The film was produced and directed by John Sturges. Steve McQueen stars in one of his most popular roles as American pilot Virgil Hilts aka ‘The Cooler King,’ named after the amount of time he spends in the ‘cooler’ after repeated escape attempts and run ins with the camp commandant.
Steve McQueen performed all of his own motorcycle stunts in The Great Escape with the exception of his characters final jump over a 6ft (1.8m) barbed wire fence. The final jump was performed by his stunt double, Bud Etkins.
As for the chase sequences, the three racers – Tim Gibbes (the Australian moto-cross champion), Bud Etkins, and Steve McQueen – took turns chasing one another as German soldiers. The special effects manager worked out the final scene, where Steve has to get through the fence to escape to Switzerland. Bud, Tim, and Steve were left to figure out how to do the jump.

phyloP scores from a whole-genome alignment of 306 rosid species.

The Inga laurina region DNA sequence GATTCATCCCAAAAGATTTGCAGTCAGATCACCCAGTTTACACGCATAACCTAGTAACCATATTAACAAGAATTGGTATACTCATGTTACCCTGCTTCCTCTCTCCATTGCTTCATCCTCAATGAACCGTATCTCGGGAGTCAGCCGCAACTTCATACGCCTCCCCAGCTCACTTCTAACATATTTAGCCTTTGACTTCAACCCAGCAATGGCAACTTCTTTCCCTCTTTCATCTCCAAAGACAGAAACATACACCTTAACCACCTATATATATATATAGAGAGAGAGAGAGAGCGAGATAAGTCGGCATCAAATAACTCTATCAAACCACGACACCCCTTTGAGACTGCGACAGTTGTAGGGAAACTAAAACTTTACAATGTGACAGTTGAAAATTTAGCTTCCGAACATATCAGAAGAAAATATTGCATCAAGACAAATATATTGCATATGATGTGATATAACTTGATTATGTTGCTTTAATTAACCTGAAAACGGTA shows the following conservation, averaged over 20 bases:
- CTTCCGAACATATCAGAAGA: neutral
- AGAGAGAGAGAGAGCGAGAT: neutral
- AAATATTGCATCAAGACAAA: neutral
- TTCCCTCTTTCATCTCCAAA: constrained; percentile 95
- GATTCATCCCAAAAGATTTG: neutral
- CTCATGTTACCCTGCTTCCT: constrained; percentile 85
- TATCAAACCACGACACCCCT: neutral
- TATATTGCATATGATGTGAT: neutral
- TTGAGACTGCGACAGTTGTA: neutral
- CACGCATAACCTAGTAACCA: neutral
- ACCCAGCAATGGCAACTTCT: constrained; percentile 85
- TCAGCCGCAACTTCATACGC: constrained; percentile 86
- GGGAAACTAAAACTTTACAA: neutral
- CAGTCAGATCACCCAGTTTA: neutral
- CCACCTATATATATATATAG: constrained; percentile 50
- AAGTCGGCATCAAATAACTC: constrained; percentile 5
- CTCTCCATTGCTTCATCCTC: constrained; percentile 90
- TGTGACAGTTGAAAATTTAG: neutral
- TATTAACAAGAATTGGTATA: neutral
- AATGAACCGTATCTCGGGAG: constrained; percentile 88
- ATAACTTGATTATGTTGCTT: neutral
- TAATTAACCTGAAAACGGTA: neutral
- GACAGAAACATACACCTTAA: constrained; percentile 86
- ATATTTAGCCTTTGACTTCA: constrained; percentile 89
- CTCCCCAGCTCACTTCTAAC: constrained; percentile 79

“When I took off, I throttled right back and it was silent,” Bud said. “You know, everything was just silent- the whole crew and everything was just silent. And then when I landed they cheered like crazy. They did just onetake and afterwards the assistant director came to me and said, ‘Well, that’s a $1,000.00 jump if I ever saw one.’ I knew nothing about negotiating fees so I said ‘okay’ and that was that. Two days’ work, one jump, and we were finished.”
Not only did McQueen perform his own stunts during filming, but he also performed stunts for the films stuntmen themselves.
Before moving to California to pursue a career as an actor, McQueen got his start in the 1950s as a professional motorcycle racer in Long Island, NY. Due to his skill on a bike, during filming he kept outrunning the less skilled stuntmen who were supposed to be chasing him. As a result, McQueen did his own riding as Virgil and then dressed as a German soldier and shot separate chase scenes. Thusly, all of the motorcycle scenes in The Great Escape effectively show McQueen chasing himself.